This isn't to say Armstrong can't or won't be able to continue bringing about good works for the organization, but at the same time, how successful can his efforts ultimately be when he is going to be working on image repair basically the rest of his natural life? Other scandalized athletes have the advantage of returning to their sports to let the stats do the talking at the end of the day. Lance Armstrong does not have that luxury anymore, both retired and banned. Even if the sanctions are appealed and overthrown, the man does not have seven more Tour de Frances in him, nor would he be anywhere near his capabilities from that era, performance enhancers or not.
Now, Armstrong gets to find out what a true uphill pedal is like.
At least it's not gonna be the Yankees...
I could not be even a tiny iota happier than the Detroit Tigers swept the New York Yankees yesterday evening to win the American League pennant and advance to face either the St. Louis Cardinals or the San Francisco Giants in the World Series. It's widely know I'm a Cubs man, so at this point in the year, I could honestly care less about who's gonna win it all, but how could anyone root for the freakin' Yankees? Hell, one of their star players was more interested in picking up local trim than making it to the World Series. Double hell, even the vast damn majority of the city of New York did not appear to be all that interested in the Yanks making it to play in November. And perhaps most importantly, fuck the New York Yankees. Fuck the New York Yankees with a big iron stick. Now, if my business partner's Cardinals can just collapse...just saying, is all.
Cougarfest...heh heh heh...Cougar
Been that kind of week, and the week's only half over. I can't say I am particularly thrilled by the way the math seems to be against me on this one. My sweetheart has been down with an end of summer/start of autumn cold for a few days, the ugly shadow of car repair has struck again, and I'm still way behind on several projects. This shit isn't as cool as the phamphlet made it out to be.
Got home last night just in time for the broadband service to be suspended, over some violation of my service provider's policy. The tech support guy said an email was hacked, an assload of spam had been sent out, and per federal regulations, the service had to be suspended. Fantastic. After finding out it was an email I hadn't used in years, the facepalming increased. Now, within a matter of months, I've had my checking account number swiped and used to create fake payroll checks for a cable installer in Ohio, and now this.
Gonna have to do a major online housecleaning one of these days...or catch someone doing this shit and beat their ass into a coma with a monkey wrench, sending a clear message on down the line. LifeLock may be nice, may only cost $60 a year, but you know damned good and well you'd tear some ass up with a monkey wrench if you knew you could get away with it. You may never say in polite company or otherwise, but you're reading this and nodding, or sitting there with that "I just experienced self-actualization...on the Internet" look on your face.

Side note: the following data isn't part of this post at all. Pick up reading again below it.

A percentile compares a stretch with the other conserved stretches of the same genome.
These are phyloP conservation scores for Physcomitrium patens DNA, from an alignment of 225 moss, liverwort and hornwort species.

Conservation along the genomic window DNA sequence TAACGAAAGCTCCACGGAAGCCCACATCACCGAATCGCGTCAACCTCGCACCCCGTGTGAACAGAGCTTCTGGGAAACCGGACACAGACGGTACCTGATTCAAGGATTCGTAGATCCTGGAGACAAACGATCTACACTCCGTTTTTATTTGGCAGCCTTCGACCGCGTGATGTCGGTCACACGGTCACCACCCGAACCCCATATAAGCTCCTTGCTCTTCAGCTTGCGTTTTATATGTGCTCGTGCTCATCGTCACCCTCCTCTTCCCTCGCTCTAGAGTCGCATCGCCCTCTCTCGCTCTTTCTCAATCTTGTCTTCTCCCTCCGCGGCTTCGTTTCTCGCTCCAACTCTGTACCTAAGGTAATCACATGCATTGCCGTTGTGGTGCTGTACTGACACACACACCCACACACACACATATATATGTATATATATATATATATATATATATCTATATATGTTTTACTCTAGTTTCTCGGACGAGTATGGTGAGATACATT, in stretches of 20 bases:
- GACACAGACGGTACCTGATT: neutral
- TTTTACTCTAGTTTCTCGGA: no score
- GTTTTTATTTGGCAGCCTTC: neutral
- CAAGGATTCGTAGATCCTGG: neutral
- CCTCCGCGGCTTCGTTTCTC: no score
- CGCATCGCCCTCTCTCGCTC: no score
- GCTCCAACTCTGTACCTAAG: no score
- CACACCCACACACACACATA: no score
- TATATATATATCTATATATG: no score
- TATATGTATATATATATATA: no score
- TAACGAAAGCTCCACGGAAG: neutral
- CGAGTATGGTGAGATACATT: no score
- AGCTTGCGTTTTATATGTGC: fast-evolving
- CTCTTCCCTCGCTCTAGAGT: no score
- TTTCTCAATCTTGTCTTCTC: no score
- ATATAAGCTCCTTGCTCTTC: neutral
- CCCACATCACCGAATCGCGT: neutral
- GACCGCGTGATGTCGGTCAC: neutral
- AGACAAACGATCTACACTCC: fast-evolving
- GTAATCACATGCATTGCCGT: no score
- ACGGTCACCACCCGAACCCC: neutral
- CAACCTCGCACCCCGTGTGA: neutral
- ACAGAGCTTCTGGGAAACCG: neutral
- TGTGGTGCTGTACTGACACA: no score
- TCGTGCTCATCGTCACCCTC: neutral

Thankfully the service has been restored in time for Probably Uncalled For tonight, picked up a pre/during/after show pint of whiskey, got some stuff to talk about tonight all ready to go. The weather was nice, and the last two days of work have been a snap, things are actually starting to pick up a bit...on the positive side. Hell, my beloved St. Louis Rams are enjoying the most time at or above .500 in 6 years.
Every once in a while, I even get time to stop and snap a quick photo like the one at the top of the post. I mean, I get that its an elementary school and all, but tell me at least two teachers didn't stifle a giggle at the notion of "Cougarfest" It almost sounds like Larry Flynt needs to sponsor it, buy them a popcorn machine or some shit.
Baumgartner nails publicity dive
So the winds finally travelled over to my neck of the woods in southern Indiana, allowing Felix Baumgartner and Red Bull's Stratos space jump to go off without any hitch to mention.
Stepping from a balloon-supported capsule at 128,120 feet above the Earth's surface, Baumgartner broke the record for highest altitude skydive in history and became the first human to break the sound barrier outside of an aircraft. In addition, Baumgartner and Red Bull set an Internet record, as over 8 million people had logged into the livestream on YouTube, destroying the previous record of around 500,000 during the London Summer Olympic Games.
Don't get me wrong, I enjoy people pushing the absolute limits and shit like that, I like a good publicity stunt, and I think both Baumgartner and Red Bull are going to do just fine. I just admire the irony involved in the whole process. A product that "gives you wings" is sponsoring someone plummeting straight to the ground. What's next, an insurance company sponsoring a demolition derby? Actually, that'd be pretty fucking cool. Someone find me a beater, and we can do this shit...
Yeah, see, this shit. It's this kind of shit that I'm talking about. I knew once Big Bird and his gang were injected into the political process, nothing good would come out of it. Sure, we've already had a bushel of shitty Sesame Street parodies and jokes, and the "million Tweets" line from Big Bird was decent, but now we've got a protest organized.
I would love to talk to some people from the generation when protests made a difference. I mean, even if they didn't accomplish their goal, the protest itself made a difference. It brought the issue to the forefront, if only for a minute, or it made the issue a mainstream topic of discussion.